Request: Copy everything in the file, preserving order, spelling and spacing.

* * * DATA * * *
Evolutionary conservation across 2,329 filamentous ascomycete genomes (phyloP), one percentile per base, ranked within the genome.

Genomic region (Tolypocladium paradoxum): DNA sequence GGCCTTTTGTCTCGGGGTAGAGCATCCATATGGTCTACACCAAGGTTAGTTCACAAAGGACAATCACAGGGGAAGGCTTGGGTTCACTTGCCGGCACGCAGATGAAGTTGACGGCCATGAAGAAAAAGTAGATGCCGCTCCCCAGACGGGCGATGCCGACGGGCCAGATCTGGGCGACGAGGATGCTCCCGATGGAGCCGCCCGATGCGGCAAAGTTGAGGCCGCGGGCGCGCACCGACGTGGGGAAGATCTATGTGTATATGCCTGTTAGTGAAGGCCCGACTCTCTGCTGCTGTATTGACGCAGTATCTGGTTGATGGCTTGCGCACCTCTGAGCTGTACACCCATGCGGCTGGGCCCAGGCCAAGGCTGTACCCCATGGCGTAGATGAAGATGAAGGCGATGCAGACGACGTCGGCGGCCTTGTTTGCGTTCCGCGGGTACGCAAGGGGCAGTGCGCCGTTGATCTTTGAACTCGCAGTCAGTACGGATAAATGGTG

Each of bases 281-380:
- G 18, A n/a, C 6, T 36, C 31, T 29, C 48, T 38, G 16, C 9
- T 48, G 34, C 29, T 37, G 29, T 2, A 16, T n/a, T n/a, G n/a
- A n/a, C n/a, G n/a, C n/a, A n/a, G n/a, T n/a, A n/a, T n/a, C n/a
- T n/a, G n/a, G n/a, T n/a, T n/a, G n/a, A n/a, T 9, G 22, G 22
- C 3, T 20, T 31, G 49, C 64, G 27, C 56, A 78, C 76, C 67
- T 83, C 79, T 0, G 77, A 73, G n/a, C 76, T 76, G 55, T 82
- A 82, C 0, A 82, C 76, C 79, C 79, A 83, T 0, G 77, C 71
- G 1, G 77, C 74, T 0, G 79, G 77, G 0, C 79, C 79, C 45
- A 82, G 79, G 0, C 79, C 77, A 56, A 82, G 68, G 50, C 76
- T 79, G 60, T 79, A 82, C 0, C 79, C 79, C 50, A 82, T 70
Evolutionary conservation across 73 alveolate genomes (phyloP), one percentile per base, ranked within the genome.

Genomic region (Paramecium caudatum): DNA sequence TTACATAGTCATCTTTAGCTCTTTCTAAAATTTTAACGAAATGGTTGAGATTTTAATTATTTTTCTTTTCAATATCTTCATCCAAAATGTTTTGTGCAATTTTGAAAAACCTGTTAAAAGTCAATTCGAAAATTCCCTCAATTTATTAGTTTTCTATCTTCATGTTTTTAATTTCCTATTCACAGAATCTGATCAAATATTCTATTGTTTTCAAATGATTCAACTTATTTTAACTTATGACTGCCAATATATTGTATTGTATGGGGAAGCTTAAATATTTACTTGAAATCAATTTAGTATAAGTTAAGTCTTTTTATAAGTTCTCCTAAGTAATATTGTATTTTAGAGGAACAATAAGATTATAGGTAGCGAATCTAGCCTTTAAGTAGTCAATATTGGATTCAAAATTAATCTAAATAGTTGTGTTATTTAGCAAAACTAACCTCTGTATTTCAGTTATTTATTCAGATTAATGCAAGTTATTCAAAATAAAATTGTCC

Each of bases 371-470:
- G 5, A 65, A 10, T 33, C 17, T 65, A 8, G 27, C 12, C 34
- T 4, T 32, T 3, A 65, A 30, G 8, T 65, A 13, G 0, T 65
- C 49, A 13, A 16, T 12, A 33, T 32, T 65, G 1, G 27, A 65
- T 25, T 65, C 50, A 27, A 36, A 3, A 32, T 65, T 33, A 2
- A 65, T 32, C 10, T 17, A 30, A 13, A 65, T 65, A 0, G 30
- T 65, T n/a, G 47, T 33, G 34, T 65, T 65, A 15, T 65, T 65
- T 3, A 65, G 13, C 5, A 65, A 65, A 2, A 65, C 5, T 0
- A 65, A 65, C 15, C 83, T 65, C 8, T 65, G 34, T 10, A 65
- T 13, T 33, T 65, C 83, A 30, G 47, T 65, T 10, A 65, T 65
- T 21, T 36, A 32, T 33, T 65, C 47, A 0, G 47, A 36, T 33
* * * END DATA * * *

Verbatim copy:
Evolutionary conservation across 2,329 filamentous ascomycete genomes (phyloP), one percentile per base, ranked within the genome.

Genomic region (Tolypocladium paradoxum): DNA sequence GGCCTTTTGTCTCGGGGTAGAGCATCCATATGGTCTACACCAAGGTTAGTTCACAAAGGACAATCACAGGGGAAGGCTTGGGTTCACTTGCCGGCACGCAGATGAAGTTGACGGCCATGAAGAAAAAGTAGATGCCGCTCCCCAGACGGGCGATGCCGACGGGCCAGATCTGGGCGACGAGGATGCTCCCGATGGAGCCGCCCGATGCGGCAAAGTTGAGGCCGCGGGCGCGCACCGACGTGGGGAAGATCTATGTGTATATGCCTGTTAGTGAAGGCCCGACTCTCTGCTGCTGTATTGACGCAGTATCTGGTTGATGGCTTGCGCACCTCTGAGCTGTACACCCATGCGGCTGGGCCCAGGCCAAGGCTGTACCCCATGGCGTAGATGAAGATGAAGGCGATGCAGACGACGTCGGCGGCCTTGTTTGCGTTCCGCGGGTACGCAAGGGGCAGTGCGCCGTTGATCTTTGAACTCGCAGTCAGTACGGATAAATGGTG

Each of bases 281-380:
- G 18, A n/a, C 6, T 36, C 31, T 29, C 48, T 38, G 16, C 9
- T 48, G 34, C 29, T 37, G 29, T 2, A 16, T n/a, T n/a, G n/a
- A n/a, C n/a, G n/a, C n/a, A n/a, G n/a, T n/a, A n/a, T n/a, C n/a
- T n/a, G n/a, G n/a, T n/a, T n/a, G n/a, A n/a, T 9, G 22, G 22
- C 3, T 20, T 31, G 49, C 64, G 27, C 56, A 78, C 76, C 67
- T 83, C 79, T 0, G 77, A 73, G n/a, C 76, T 76, G 55, T 82
- A 82, C 0, A 82, C 76, C 79, C 79, A 83, T 0, G 77, C 71
- G 1, G 77, C 74, T 0, G 79, G 77, G 0, C 79, C 79, C 45
- A 82, G 79, G 0, C 79, C 77, A 56, A 82, G 68, G 50, C 76
- T 79, G 60, T 79, A 82, C 0, C 79, C 79, C 50, A 82, T 70
Evolutionary conservation across 73 alveolate genomes (phyloP), one percentile per base, ranked within the genome.

Genomic region (Paramecium caudatum): DNA sequence TTACATAGTCATCTTTAGCTCTTTCTAAAATTTTAACGAAATGGTTGAGATTTTAATTATTTTTCTTTTCAATATCTTCATCCAAAATGTTTTGTGCAATTTTGAAAAACCTGTTAAAAGTCAATTCGAAAATTCCCTCAATTTATTAGTTTTCTATCTTCATGTTTTTAATTTCCTATTCACAGAATCTGATCAAATATTCTATTGTTTTCAAATGATTCAACTTATTTTAACTTATGACTGCCAATATATTGTATTGTATGGGGAAGCTTAAATATTTACTTGAAATCAATTTAGTATAAGTTAAGTCTTTTTATAAGTTCTCCTAAGTAATATTGTATTTTAGAGGAACAATAAGATTATAGGTAGCGAATCTAGCCTTTAAGTAGTCAATATTGGATTCAAAATTAATCTAAATAGTTGTGTTATTTAGCAAAACTAACCTCTGTATTTCAGTTATTTATTCAGATTAATGCAAGTTATTCAAAATAAAATTGTCC

Each of bases 371-470:
- G 5, A 65, A 10, T 33, C 17, T 65, A 8, G 27, C 12, C 34
- T 4, T 32, T 3, A 65, A 30, G 8, T 65, A 13, G 0, T 65
- C 49, A 13, A 16, T 12, A 33, T 32, T 65, G 1, G 27, A 65
- T 25, T 65, C 50, A 27, A 36, A 3, A 32, T 65, T 33, A 2
- A 65, T 32, C 10, T 17, A 30, A 13, A 65, T 65, A 0, G 30
- T 65, T n/a, G 47, T 33, G 34, T 65, T 65, A 15, T 65, T 65
- T 3, A 65, G 13, C 5, A 65, A 65, A 2, A 65, C 5, T 0
- A 65, A 65, C 15, C 83, T 65, C 8, T 65, G 34, T 10, A 65
- T 13, T 33, T 65, C 83, A 30, G 47, T 65, T 10, A 65, T 65
- T 21, T 36, A 32, T 33, T 65, C 47, A 0, G 47, A 36, T 33